Thomas Jefferson Papers
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To Thomas Jefferson from George Washington, 27 [August] 1790

From George Washington

Friday Morning 27th. July [i.e. Aug.] 1790

Dear Sir

Enclosed is the report (I mentioned to you on our Passage to Rhode-Island) of the Officer who was directed to explore the Navigation of Big Beaver &c.—When you have read, and taken such extracts from it as you may be inclined to do, please to return the papers to me, as they will have a place with some other Papers I mean to take with me to Virginia.

The short and rough Extracts also enclosed, were taken at the time of reading another report of the Ouabash River Navigation. Yrs. &c.,

G W———N

RC (DLC); misdated and corrected by TJ both on the letter and in SJL entry; addressed: “Mr. Jefferson”; endorsed as received 27 Aug. 1790 and so recorded in SJL.

For six years TJ and Washington had corresponded about the great object of tapping the “source of wealth and power … from the Western country” by way of the Potomac and Ohio rivers to Lake Erie (TJ to Washington, 15 Mch. 1784; Washington to TJ, 1 Jan. 1788; see also Madison to TJ, 9 Jan. 1785). Now the threat of war between Spain and England, the increasing impatience of the western inhabitants at the closure of the Mississippi, the growing danger that disaffected persons in that region would look to England or to Spain for the securing of their vital interests, the decision to locate the permanent residence of government on the Potomac, the restiveness of the Indians in the Northwest, and the rumors of military preparations in Detroit for a possible descent on Spanish territory—all of these public and some private interests brought the subject again to the fore. The journey to Rhode Island offered perhaps the first opportunity the two men had had in some years to discuss the results of Washington’s various efforts to procure information about navigation to Lake Erie (see Washington to Richard Butler, 26 Nov. 1786 and 10 Jan. 1788; to William Irvine, 10 Jan. and 31 Oct. 1788, Writings, ed. Fitzpatrick, Writings, xxix, 89, 369–71; xxx, 123; Freeman, Washington description begins Douglas Southall Freeman, George Washington, N.Y., 1948–1957, 6 vols.; 7th volume by J. A. Carroll and M. W. Ashworth, New York, 1957 description ends , vi, 23–6). Immediately on their return Washington’s first business was connected with such information, but with military not commercial objectives—that of planning the expedition against the Indians (see note, TJ’s second opinion, 29 Aug. 1790, Document xi in group of documents on the war crisis).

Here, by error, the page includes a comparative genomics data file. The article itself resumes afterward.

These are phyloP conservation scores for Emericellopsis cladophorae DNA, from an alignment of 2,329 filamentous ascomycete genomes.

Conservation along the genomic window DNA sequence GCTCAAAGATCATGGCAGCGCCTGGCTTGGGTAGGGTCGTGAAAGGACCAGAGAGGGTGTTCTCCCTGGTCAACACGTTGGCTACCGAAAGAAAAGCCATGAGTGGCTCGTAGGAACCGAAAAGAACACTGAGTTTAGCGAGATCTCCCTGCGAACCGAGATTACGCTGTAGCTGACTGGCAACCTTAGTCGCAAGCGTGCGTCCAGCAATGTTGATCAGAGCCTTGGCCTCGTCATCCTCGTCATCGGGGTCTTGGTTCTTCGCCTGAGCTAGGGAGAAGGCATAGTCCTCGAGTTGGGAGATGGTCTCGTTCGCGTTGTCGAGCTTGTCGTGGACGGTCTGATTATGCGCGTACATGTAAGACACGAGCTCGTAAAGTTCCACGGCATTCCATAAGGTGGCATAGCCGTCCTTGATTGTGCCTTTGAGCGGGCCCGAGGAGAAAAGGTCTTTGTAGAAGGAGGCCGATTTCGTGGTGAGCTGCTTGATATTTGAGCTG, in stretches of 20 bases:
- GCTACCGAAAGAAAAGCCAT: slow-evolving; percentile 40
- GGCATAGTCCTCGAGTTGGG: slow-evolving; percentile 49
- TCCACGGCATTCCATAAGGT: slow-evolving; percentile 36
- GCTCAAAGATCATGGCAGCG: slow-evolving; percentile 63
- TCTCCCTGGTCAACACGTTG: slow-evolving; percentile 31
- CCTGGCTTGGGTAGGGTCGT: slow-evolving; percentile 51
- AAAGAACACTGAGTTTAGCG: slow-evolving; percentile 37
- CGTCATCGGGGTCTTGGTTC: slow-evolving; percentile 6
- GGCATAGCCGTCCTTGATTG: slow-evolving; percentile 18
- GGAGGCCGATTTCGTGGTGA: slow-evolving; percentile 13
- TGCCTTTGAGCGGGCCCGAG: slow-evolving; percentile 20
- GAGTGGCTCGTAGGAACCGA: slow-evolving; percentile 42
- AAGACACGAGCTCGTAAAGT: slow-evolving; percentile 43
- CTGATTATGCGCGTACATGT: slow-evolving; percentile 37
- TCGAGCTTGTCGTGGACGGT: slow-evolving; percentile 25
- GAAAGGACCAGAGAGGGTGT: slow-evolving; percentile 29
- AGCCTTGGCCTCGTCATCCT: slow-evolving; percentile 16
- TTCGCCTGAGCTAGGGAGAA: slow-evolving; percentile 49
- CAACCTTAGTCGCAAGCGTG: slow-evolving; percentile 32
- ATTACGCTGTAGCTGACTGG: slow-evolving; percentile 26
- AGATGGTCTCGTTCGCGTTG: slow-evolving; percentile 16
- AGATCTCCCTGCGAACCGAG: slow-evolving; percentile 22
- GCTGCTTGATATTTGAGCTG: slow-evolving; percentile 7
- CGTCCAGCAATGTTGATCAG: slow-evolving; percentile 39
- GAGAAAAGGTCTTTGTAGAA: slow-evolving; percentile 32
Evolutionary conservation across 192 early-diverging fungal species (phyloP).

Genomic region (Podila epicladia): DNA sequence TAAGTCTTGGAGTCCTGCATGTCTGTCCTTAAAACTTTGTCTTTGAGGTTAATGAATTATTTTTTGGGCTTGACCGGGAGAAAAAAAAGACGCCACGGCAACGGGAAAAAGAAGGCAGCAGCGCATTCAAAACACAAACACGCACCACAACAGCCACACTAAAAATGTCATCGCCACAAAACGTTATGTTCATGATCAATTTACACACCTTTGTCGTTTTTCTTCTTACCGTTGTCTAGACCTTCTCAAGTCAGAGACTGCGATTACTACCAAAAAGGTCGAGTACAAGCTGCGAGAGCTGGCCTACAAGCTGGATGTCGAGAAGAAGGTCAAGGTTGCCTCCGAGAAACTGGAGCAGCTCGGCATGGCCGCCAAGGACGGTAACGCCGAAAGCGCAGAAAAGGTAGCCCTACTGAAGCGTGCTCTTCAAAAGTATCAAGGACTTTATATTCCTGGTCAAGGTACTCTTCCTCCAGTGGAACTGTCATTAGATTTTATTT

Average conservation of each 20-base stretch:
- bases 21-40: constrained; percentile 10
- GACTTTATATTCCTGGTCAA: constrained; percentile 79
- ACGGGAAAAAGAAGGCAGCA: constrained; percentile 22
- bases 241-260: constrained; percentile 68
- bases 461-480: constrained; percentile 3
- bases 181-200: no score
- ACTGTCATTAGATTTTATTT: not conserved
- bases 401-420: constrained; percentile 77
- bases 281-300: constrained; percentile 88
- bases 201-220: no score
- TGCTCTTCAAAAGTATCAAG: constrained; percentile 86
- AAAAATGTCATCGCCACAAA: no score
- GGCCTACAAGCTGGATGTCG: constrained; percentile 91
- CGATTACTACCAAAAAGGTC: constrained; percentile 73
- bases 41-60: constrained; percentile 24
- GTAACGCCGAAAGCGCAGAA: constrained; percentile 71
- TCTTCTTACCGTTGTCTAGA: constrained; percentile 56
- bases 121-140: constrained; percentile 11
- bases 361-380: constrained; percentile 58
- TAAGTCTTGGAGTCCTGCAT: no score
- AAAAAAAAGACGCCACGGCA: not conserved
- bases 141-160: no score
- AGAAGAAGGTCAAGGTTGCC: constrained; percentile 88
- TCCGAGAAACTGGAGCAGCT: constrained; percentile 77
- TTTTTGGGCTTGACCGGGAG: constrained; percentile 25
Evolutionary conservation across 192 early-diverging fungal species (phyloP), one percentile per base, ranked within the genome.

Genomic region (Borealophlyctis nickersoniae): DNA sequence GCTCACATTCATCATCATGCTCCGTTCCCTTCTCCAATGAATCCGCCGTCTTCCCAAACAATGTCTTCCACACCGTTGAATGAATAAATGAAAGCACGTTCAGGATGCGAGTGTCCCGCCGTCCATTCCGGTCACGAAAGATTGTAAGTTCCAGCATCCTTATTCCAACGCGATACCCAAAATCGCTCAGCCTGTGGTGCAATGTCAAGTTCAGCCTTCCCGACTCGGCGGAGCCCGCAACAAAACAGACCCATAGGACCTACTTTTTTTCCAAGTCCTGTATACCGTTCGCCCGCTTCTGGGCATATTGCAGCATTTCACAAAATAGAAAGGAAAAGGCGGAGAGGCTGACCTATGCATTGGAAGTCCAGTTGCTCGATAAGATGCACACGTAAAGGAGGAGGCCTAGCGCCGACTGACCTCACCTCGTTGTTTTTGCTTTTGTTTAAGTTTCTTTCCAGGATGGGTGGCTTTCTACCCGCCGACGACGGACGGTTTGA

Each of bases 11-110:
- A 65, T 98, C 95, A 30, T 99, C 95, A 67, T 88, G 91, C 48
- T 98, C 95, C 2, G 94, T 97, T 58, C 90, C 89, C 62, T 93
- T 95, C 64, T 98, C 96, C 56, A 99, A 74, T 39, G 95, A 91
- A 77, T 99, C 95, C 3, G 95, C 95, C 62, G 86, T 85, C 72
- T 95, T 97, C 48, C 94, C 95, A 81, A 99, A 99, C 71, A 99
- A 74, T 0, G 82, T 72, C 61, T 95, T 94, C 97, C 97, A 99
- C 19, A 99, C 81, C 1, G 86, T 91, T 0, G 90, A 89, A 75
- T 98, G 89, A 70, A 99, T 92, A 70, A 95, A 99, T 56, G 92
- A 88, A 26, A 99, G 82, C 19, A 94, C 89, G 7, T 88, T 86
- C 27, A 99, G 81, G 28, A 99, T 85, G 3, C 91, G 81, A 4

Washington and TJ had also long been interested in the approach to Lake Erie by way of the Big Beaver creek; the latter looked forward to the improvement of the navigation of the Potomac and the Ohio and to the junction of the Big Beaver and the Cuyahoga by canal as likely to “spread the feild of our commerce … Westwardly … beyond any thing ever yet done by man” (TJ to Madison, 8 Dec. 1784; TJ to Washington, 6 Apr. 1784). In DLC: TJ Papers, 56: 9541, attached to Rittenhouse to TJ, 2 July 1790, there is a leaf of notes in Rittenhouse’s hand giving the boundaries of Pennsylvania, with particular distances and locations of intersections of the western boundary with Little Beaver creek and with the branches of Big Beaver. But it is unlikely that TJ received this document in 1790, for it seems to belong to the period 1786–1787 when he was engaged in revising the map for Notes on Virginia and was urgently requesting information about the western boundary (see TJ to Page, 4 May 1786; TJ to Hopkinson, 14 Aug. 1786; see also Rittenhouse to TJ, 28 Sep. 1785 and 8 Nov. 1788).

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